Relationships

5 Ways To Work On Your Relationship – Even If Your Partner Isn’t Interested

Even the best relationships can feel like hard work sometimes. They’re rewarding yes, but goodness they can require patience, persistence and skill to stay happy, harmonious and connected.

If we’re lucky, our partner is willing to ride the ups and downs with us, sharing the love and joy and sticking with us through the hurt and frustration. If we’re really lucky, our partner is willing to do as much as we are to make our relationship the best it can be.

But what do you do when it feels like your partner isn’t making an effort?

  • Maybe your partner thinks things are fine just as they are.
  • Maybe your partner isn’t great at talking and keeps ‘putting his head in the sand’ when it comes to challenges.
  • Maybe, you keep agreeing that you need to ‘do something’ but it never seems to happen.

In relationships it’s not unusual for one person to be more interested in looking at the issues that are arising in the relationship, than the other. In my experience, one partner can often feel criticised or judged when all you’re trying to do is get things out into the open and make things better. Although getting help to improve your relationship is common and beneficial, some people can feel uncomfortable or like something is wrong with them for seeking help.

Even if it seems like your partner isn’t making the same effort you are, you still have the opportunity – and the power – to make your relationship happier, more connected and loving.

Great relationships start with ourselves.

Your actions, your love, your effort can make a big difference to your relationship – even if it feels like your partner isn’t as open to ‘working on things’ are you are.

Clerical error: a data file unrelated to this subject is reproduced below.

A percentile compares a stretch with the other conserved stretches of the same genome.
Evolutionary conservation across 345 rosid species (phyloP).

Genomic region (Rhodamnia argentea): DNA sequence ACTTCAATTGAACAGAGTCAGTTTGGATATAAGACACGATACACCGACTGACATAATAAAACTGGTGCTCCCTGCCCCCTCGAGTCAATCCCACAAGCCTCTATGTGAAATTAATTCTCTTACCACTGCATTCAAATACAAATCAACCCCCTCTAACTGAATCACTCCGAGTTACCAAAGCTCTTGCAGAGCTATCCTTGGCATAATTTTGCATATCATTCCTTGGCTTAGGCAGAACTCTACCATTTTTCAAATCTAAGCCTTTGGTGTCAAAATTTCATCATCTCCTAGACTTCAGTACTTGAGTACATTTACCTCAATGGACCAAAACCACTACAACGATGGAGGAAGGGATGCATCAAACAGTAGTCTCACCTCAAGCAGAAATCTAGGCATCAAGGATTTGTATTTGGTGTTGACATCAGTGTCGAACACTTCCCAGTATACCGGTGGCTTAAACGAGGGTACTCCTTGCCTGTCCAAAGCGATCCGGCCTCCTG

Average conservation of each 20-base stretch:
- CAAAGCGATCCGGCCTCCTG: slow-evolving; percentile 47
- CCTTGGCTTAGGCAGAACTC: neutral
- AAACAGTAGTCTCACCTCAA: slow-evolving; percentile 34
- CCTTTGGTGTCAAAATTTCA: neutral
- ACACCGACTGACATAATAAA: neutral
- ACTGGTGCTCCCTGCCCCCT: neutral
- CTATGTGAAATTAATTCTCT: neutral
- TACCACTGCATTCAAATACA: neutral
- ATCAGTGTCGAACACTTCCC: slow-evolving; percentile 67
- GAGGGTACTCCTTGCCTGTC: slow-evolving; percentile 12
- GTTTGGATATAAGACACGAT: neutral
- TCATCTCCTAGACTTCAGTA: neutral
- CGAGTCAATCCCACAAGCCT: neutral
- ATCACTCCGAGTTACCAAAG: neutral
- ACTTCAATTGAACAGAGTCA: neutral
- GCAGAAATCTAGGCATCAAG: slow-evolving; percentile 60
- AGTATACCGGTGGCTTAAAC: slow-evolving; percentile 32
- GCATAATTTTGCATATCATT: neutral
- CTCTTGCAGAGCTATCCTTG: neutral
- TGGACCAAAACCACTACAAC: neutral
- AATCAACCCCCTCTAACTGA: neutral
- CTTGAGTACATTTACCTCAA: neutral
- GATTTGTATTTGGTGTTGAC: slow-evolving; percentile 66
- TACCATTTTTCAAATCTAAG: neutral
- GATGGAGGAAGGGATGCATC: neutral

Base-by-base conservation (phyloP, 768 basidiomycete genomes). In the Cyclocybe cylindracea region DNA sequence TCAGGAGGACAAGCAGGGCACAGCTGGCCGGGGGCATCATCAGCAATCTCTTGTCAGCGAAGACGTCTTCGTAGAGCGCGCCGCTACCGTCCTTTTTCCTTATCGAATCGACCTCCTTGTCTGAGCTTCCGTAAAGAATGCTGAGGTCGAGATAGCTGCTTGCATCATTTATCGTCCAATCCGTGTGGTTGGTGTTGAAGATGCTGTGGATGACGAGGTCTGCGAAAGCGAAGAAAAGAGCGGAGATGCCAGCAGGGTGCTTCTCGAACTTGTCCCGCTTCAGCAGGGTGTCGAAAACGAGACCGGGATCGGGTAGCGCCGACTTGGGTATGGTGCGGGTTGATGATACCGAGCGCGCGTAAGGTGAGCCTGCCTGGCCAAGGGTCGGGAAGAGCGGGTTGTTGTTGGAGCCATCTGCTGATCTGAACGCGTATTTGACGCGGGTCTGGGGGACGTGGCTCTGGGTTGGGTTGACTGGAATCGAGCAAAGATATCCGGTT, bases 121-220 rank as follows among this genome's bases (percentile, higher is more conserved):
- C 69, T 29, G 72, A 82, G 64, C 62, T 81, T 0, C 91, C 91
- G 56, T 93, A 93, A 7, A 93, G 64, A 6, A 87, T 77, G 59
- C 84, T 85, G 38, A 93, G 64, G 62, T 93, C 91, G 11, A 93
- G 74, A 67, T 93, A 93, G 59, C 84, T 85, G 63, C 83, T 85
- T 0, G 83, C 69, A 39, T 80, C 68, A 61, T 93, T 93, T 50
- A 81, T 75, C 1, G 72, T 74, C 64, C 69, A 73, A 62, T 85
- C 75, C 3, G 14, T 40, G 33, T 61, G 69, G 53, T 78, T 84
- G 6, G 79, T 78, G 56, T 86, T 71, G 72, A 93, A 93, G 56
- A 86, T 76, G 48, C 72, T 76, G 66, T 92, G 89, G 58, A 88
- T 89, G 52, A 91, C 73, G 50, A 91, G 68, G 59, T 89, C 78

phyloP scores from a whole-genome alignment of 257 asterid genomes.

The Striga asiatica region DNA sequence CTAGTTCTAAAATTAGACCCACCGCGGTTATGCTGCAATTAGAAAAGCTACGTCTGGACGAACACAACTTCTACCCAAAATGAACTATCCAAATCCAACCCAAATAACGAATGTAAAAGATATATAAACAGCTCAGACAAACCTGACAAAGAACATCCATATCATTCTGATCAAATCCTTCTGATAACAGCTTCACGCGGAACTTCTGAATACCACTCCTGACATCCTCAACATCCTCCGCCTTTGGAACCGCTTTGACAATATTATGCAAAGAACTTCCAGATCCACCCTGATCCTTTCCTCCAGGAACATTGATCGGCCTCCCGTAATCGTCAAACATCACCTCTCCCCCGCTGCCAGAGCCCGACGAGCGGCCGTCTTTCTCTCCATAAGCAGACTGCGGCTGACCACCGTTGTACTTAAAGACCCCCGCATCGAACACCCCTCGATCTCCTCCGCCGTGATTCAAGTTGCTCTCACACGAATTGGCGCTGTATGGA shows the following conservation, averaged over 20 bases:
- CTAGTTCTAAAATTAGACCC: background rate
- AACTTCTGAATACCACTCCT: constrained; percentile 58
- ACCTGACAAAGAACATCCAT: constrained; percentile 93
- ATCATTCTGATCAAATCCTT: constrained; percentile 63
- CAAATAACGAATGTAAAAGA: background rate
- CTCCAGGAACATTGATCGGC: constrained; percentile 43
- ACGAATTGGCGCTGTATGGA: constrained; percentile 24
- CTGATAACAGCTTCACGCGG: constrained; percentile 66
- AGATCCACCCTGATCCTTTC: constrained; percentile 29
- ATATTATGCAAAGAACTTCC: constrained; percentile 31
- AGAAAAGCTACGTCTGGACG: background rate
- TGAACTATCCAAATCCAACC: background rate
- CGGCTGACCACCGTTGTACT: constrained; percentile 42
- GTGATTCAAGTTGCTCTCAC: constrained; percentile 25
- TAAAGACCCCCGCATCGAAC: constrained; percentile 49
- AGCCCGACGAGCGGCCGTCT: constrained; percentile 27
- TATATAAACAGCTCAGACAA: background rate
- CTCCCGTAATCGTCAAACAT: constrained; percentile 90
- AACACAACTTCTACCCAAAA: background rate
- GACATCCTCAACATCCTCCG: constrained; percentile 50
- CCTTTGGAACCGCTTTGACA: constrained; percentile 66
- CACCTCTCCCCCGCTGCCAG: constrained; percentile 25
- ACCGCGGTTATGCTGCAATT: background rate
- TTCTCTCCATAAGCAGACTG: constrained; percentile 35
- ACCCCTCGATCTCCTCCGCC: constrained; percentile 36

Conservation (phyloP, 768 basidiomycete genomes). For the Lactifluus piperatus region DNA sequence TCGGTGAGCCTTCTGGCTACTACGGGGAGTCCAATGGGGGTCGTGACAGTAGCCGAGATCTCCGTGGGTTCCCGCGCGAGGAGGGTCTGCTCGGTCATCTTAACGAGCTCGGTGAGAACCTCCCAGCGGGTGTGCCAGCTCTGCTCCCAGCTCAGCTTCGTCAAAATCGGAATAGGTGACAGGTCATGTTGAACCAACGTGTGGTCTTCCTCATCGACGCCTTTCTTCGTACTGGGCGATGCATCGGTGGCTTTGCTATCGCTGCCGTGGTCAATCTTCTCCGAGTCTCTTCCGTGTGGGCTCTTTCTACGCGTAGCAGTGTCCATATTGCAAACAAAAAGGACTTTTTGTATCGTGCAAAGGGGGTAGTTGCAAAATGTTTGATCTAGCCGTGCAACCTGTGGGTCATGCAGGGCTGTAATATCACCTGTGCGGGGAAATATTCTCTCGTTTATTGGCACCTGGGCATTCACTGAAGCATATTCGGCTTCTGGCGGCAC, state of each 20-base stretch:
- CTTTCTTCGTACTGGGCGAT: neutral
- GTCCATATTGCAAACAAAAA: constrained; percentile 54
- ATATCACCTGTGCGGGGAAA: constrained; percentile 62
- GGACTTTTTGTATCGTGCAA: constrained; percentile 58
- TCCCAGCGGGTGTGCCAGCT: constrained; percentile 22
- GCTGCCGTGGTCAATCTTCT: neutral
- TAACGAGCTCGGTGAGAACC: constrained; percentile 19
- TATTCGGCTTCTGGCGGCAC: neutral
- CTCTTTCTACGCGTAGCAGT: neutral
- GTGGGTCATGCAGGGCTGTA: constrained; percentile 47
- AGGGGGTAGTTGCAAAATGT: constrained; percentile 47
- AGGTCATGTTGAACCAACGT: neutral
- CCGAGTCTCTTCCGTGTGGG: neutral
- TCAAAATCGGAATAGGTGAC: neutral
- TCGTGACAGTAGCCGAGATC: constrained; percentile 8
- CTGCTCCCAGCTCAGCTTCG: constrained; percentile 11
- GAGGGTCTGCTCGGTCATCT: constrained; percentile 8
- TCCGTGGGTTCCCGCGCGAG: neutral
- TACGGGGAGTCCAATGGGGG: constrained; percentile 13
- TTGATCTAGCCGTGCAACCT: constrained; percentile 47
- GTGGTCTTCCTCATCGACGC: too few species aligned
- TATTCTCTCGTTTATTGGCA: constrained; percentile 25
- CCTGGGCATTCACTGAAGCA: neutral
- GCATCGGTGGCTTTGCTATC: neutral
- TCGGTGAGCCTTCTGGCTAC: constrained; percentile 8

Here’s what you can do to make your relationship more connected and loving:

1. Take responsibility for your own emotions

It’s easy to blame our partner for making us feel certain negative emotions, but the truth is our emotions are our responsibility.

We can’t blame someone else for how we feel.

Yes, someone else can do or say something that triggers these emotions to come out, but we feel emotions because of thoughts or beliefs that are inside of us.

When we are willing to fully feel, embody and accept the emotions within us, the entire situation in which they arose can lose its ‘charge’. For example, I realise that sometimes underneath my feeling anger towards my partner is a feeling of not being good enough. If I didn’t have a deep belief of not being good enough – I wouldn’t have anger triggered in me. When I can see and accept that, I stop being angry towards him.

Taking responsibility means you can allow yourself to be vulnerable and no longer blame your partner for what you are feeling. In taking responsibility for your emotions, you’re less likely to react and more likely to act in a way that builds a harmonious connection between you.

2. Refuse to continue the cycles

Couples in therapy often tell me they often have the same arguments over and over again. This is because they are stuck in a habitual cycle.